The most easiest way is to take Narita Express to Tokyo station. There is several stop as Narita Express runs via Narita and Soubu lines. Airport Narita is the suburban JR service, which follows the same route to Tokyo Station but makes 15 intermediate stops en route, taking 80 min as opposed to the non-stop 55-min Narita Express.
Keisei operates two lines between Narita Airport and central Tokyo. The newer Keisei Narita Airport Line follows an almost straight path across northern Chiba Prefecture, while the older Keisei Main Line passes through the cities of Narita, Sakura and Funabashi. The lines converge at Keisei-Takasago Station in northeast Tokyo and then follow a common right-of-way to Nippori Station and Keisei Ueno Station, both located on the northeast side of the Yamanote Line that loops around central Tokyo.
There are regular bus services to the Tokyo City Air Terminal in 55 minutes, and major hotels and railway stations in the Greater Tokyo Area in 35–120 minutes, but these are often slower than the trains because of traffic jams. The chief operator of these services is Airport Transport Service. If you have enough money for a taxi – there is fixed rate taxi service to Tokyo, Kawasaki, Yokohama, Yokosuka and Miura, operated by Narita International Airport Taxi Council Members. The main road link to Narita Airport is the Higashi-Kanto Expressway, which connects to the Shuto Expressway network at Ichikawa, Chiba.
And as I mentioned it before, Mori Building City Air Service offers a helicopter charter service between Narita and the Ark Hills complex in Roppongi, taking 35 minute and costing 280,000 yen each way for up to five passengers.
Kansai International Airport is accessible by rail and bus. Only 2 rail lines operate from and to the airport. JR West operates Haruka, the limited express train services for Kansai Airport Station from Tennouji, Shin-Osaka, and Kyoto Station. JR West also offers “Kansai Airport Rapid” services for Kansai Airport Station from Osaka, Kyoubashi Station, and several stations on the way. Various connections, such as buses, subways, trams, and other railroads, are available at each station. Nankai operates rapi:t, a limited express train service to Namba Station on the southern edge of downtown Osaka. Subway connections are available at Namba and Tengachaya Station.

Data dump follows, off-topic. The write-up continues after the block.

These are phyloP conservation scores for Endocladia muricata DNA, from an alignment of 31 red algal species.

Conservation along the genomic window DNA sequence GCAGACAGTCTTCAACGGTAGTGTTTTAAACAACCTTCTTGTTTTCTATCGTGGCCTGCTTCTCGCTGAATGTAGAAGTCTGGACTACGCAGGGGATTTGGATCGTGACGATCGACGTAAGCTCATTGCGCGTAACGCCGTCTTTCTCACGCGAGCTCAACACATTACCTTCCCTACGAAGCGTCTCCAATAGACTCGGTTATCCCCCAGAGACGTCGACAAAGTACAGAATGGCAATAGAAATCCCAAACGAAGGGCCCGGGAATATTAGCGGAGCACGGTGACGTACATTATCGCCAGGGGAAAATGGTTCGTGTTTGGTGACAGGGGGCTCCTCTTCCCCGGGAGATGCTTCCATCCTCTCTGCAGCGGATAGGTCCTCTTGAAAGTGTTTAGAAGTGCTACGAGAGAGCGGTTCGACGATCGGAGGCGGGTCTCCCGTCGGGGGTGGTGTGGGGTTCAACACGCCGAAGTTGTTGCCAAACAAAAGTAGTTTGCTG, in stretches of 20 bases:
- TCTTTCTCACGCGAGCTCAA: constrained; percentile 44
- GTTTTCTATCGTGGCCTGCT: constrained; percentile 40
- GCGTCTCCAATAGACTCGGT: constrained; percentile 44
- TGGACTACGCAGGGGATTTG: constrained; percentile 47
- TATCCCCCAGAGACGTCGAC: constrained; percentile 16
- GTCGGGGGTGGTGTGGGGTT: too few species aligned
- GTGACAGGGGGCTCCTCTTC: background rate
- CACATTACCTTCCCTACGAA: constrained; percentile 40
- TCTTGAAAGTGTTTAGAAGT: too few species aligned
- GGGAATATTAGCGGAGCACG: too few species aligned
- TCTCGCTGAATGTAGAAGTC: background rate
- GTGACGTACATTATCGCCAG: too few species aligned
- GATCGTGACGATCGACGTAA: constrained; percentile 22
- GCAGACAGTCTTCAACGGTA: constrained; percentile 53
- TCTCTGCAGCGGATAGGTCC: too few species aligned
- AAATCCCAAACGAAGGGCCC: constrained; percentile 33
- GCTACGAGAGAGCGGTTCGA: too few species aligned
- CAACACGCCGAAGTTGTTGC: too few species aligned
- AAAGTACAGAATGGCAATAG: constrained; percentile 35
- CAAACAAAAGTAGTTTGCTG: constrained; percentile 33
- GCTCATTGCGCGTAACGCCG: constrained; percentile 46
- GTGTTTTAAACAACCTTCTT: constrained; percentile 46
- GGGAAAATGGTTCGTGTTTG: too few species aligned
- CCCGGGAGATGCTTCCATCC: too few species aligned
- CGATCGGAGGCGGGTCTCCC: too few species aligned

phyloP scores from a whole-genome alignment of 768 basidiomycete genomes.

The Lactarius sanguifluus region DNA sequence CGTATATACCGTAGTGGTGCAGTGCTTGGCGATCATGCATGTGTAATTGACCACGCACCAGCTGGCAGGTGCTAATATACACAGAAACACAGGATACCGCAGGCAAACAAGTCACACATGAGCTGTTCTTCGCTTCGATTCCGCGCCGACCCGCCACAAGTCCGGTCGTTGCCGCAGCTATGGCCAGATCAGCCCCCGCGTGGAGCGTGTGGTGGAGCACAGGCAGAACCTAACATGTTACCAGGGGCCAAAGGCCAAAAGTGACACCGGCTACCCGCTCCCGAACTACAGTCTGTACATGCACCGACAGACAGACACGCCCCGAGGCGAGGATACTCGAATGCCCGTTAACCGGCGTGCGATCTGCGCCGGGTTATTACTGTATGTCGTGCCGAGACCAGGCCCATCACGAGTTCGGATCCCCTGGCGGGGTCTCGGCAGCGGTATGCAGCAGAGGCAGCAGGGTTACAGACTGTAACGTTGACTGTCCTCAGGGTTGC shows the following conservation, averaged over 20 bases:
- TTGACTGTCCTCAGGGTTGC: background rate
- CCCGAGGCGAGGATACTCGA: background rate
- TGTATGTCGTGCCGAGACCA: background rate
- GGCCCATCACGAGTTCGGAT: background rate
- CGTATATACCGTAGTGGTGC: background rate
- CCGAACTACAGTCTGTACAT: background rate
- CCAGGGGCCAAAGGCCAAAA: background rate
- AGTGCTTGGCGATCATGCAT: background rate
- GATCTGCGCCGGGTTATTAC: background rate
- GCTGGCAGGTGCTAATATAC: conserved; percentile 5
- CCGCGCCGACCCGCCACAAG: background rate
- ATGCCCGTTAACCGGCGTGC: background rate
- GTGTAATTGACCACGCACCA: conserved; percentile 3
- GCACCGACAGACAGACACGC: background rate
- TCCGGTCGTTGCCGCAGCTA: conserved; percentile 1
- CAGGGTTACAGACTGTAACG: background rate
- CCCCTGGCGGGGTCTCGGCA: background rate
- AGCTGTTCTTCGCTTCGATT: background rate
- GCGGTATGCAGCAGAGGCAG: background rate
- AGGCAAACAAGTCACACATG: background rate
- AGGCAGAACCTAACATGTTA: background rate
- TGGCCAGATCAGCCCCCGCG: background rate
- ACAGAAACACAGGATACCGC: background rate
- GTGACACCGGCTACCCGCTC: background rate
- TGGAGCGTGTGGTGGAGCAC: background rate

Kansai Airport Transportation Enterprise and other bus operators offer scheduled express bus services, called “Airport Limousines”, for Kansai International Airport.
In July 2007, high-speed ferry service (run by Kaijo Access Co.) began operating between Kobe Airport and KIX. The journey takes about thirty minutes.
There is 4 way to access Centrair – by rail, bus, ferry and car.
Central Japan International Airport Station is located on the Meitetsu Airport Line operated by Nagoya Railroad (Meitetsu). The fastest “μSky Limited Express” service connects the airport to Meitetsu-Nagoya Station in 28 minutes. Meitetsu Nagoya is adjacent to JR Nagoya Station, allowing transfers to Shinkansen high-speed trains bound for Kyoto and Shizuoka, as well as JR, Meitetsu, and Kintetsu local trains, and the Nagoya Municipal Subway.
Centrair Limousine provides direct bus service to and from central Nagoya, Sakae, and major hotels. Travel time is around 1 hour, and the charge is 1,000 yen for adults and 500 yen for children. Reservations are not required.
Three high-speed ferry services link Centrair to the west side of Ise Bay. One ferry connects to the passenger terminal in Tsu – a 40-minute trip. Another ferry links Matsusaka to Tokoname, taking 45 minutes.
And the last way through car – a toll road links Centrair and the mainland.
We are now in Japan, in the desired country and city. Let’s prepare ourselves for exploring them.
To be continued….